While every word in the play is lifted from the book, Sabawi has broken the dialogue up so a number of characters speak. For example, 18- year-old Hassan’s narrative has been cut so his family also shares in the storytelling. “It’s more like a conversation,” Sabawi explains.

Colonel By’s Kiera Polak, 15, plays the role of Yanal, a 14-year-old Palestinian girl. “I’ve learned a lot through the play,” she says, noting children in the Middle East have gone through hard times and want things to be fixed.

Meanwhile Orléans resident Dergham Shahrouii plays Hassan, who lives in a refugee camp in the West Bank. Injured by Israeli shelling, Hassan is confined to a wheelchair. On the other side of the wall is Artov, a Jewish teen whose family immigrated to Israel from Russia and is struggling to understand the meaning of being Jewish and being connected to the state of Israel. “These kids talk about the simple, human need to live a normal life,” Sabawi says of the interviews from the book. “(They talk about) how conflict affects their life at a personal level.”

The book, she continues, is “very compelling. These are real stories and real experiences.”

Sabawi read the book about three years ago after her then-nine-year-old son read it and put together a speech for class. The kids in the book, she explains, are so honest – there’s no politics. “I just loved reading their words.”

The children’s book gained infamy in 2006 when the Canadian Jewish Congress questioned the inclusion of the book in the Silver Birch reading program. At least four school boards in Ontario, including the Toronto District School Board, pulled the book from their shelves. While some said the request to remove the book was about age-appropriateness, others indicated it was a political move.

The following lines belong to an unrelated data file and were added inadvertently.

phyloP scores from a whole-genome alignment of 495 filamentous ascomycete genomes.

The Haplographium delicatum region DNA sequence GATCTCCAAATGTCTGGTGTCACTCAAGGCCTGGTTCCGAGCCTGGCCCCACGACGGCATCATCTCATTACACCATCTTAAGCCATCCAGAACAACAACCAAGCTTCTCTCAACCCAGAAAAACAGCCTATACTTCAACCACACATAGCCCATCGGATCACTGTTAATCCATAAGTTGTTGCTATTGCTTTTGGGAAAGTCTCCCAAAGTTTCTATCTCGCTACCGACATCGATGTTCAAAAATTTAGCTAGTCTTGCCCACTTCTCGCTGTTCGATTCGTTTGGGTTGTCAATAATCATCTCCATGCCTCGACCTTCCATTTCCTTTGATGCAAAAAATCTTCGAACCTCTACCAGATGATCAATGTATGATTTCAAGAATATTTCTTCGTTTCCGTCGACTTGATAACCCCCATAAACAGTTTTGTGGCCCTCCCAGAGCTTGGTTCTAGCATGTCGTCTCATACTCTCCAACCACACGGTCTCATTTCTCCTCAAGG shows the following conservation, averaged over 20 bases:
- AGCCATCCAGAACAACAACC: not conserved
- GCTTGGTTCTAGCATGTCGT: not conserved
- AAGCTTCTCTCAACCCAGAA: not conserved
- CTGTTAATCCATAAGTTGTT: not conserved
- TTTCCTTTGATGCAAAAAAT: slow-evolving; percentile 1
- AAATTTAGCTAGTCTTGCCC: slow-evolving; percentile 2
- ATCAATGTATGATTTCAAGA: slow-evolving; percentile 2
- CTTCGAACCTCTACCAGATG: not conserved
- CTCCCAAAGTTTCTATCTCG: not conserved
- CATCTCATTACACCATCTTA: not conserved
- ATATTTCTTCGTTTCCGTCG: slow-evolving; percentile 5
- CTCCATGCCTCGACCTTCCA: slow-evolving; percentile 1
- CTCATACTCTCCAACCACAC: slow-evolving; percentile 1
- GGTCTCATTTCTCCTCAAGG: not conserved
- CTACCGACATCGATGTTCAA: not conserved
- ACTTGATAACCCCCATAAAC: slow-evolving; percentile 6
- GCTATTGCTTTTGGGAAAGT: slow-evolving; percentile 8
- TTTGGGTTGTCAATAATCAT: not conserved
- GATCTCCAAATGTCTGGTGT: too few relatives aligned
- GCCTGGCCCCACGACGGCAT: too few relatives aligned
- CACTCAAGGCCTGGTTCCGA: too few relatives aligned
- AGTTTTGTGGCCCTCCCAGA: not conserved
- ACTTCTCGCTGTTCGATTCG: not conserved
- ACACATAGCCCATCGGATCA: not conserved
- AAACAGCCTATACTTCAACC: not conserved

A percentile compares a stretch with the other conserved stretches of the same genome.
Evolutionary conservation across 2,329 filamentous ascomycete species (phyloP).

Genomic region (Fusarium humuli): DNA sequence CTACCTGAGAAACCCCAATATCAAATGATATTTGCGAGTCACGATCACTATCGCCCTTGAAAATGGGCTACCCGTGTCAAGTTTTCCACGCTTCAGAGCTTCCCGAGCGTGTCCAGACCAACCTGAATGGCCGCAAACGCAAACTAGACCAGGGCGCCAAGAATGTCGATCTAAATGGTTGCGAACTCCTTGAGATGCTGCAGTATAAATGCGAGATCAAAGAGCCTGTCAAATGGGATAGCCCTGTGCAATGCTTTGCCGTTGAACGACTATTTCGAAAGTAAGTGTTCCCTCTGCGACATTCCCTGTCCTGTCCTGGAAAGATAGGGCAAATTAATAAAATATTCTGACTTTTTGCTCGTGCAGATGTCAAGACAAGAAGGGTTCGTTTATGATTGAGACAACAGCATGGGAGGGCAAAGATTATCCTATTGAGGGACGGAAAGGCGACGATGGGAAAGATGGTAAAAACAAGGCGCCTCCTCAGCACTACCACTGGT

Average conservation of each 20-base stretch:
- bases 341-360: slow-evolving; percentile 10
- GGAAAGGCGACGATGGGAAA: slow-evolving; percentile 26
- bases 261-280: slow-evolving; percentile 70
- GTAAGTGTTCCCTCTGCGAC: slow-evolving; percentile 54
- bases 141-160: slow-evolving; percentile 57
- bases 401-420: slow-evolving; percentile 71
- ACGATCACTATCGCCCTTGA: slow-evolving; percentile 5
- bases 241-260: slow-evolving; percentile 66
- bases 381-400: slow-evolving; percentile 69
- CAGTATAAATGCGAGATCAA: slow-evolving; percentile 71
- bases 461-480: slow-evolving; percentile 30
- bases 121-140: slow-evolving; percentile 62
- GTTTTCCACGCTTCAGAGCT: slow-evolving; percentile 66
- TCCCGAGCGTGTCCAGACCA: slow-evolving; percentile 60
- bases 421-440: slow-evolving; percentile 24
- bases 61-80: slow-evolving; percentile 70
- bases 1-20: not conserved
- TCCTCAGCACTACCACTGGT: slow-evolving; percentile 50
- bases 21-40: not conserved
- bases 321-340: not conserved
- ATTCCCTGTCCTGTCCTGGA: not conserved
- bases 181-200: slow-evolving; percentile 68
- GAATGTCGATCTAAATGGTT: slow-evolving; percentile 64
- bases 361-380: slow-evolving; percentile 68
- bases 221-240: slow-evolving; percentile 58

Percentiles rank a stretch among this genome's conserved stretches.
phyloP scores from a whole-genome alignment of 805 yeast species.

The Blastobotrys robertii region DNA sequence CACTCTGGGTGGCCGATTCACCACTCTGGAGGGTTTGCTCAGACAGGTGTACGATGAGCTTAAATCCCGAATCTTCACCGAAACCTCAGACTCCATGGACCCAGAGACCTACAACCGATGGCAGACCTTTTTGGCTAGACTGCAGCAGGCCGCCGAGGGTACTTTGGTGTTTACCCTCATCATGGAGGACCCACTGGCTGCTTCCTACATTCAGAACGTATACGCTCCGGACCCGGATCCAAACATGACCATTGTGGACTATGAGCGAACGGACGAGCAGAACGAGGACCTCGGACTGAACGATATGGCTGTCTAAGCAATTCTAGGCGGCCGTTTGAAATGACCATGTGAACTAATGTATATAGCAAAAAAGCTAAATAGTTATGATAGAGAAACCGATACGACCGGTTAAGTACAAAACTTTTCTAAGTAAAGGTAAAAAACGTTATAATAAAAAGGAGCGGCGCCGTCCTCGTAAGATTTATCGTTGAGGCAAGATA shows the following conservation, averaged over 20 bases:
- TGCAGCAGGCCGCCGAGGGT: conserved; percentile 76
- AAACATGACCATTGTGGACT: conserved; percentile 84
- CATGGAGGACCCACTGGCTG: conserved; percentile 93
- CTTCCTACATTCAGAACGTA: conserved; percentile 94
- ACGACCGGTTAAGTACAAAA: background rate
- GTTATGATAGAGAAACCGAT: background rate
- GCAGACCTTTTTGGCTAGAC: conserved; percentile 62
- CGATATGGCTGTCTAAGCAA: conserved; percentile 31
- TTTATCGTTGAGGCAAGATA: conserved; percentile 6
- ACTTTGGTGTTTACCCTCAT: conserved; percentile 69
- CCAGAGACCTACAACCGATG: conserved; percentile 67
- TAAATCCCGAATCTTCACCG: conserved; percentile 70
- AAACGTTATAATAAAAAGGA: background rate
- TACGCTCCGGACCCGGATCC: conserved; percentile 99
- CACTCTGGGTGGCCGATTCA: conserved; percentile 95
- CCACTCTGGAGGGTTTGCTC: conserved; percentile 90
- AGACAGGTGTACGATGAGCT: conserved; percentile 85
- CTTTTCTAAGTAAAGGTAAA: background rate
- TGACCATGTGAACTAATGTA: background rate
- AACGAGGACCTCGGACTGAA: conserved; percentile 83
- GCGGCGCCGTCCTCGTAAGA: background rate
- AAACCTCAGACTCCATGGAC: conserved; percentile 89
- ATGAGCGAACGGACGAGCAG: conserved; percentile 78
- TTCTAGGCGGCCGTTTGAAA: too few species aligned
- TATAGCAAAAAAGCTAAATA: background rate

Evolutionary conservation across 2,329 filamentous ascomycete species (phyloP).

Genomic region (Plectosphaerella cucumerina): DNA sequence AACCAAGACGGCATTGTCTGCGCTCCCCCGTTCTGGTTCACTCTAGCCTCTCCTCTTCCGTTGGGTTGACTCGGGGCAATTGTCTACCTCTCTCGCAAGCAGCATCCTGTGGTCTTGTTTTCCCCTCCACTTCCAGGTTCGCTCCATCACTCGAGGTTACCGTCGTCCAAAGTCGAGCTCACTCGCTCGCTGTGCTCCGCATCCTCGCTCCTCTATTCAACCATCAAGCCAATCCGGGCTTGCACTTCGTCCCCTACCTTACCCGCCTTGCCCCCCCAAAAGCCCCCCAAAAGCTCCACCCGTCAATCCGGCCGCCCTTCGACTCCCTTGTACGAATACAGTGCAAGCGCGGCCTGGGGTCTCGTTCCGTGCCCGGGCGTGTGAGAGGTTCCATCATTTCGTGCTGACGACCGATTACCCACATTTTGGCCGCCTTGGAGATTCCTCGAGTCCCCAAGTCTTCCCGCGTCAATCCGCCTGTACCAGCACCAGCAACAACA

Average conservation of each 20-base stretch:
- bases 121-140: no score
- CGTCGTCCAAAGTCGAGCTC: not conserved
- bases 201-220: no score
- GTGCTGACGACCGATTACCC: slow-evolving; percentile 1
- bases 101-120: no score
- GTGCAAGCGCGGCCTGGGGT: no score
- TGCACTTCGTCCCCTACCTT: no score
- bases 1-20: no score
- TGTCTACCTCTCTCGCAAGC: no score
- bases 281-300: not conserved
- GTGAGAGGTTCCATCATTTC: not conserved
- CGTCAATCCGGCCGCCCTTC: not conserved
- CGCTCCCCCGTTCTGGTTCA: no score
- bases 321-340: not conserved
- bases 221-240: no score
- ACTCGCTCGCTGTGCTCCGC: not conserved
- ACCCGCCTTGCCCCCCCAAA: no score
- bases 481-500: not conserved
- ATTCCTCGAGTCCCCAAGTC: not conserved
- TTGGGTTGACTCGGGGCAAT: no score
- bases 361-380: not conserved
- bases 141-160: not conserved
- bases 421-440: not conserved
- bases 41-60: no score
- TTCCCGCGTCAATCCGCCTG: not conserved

Sabawi, who says parents are the best judge of what their children can take, doesn’t recommend the play for those under the age of eight. “The play is about kids in a conflict zone,” she explains. “This is serious stuff.”

Hoping to raise awareness with her production, Sabawi notes that people tend to discuss the conflict in “grown-up” terms with maps, statistics and borders. The conversation is distant and sometimes the human cost is forgotten, she continues. “The Middle East is not about angry men or Paris or fights between extremists,” Sabawi says. “People live there and their stories need to be told.” “Three Wishes” runs until Dec. 13 at the Gladstone Theatre, 910 Gladstone Ave. Tickets are $25 and can be purchased by phone at 613-233-4523 or online at http://www.thegladstone.ca

 

What hope sounds like: a performance by Gaza’s children at the Gaza Music School

The children of the Gaza Music School performing to a French and Egyptian delegation early January 2013. The boys in this clip are around 9 years of age. According to Qattan Foundation’s website, the Gaza Music School (GMS) was established “in response to growing demand for music education voiced by children and parents who attend the Qattan Center for the Child (QCC) in Gaza City, one of the A. M. Qattan Foundation’s main projects.” The Gaza Music School was completely destroyed by Israel during its attack on Gaza in 2008 and was rebuilt since then. A testimony to the resilience of the Palestinian people. To find out more information about the school and Qattan Foundation visit the following linkhttp://www.qattanfoundation.org/subpage/en/gms.asp?sectionID=654

 

Join Gaza Marathon: a 42-kilometre run along the coastline of the Gaza Strip.

Join us in April 2013 for the Gaza Marathon: a 42-kilometre run along the coastline of the Gaza Strip.

Organised by the UN Relief and Works Agency for Palestine Refugees (UNRWA), the marathon will host runners from the US, Europe and elsewhere, as well as the young people of Gaza.

Funds will go towards a special programme of fun summer activities for the children of Gaza, many of whom have been traumatised by the recent conflict.

Sign up today at unrwa.org/gazamarathon.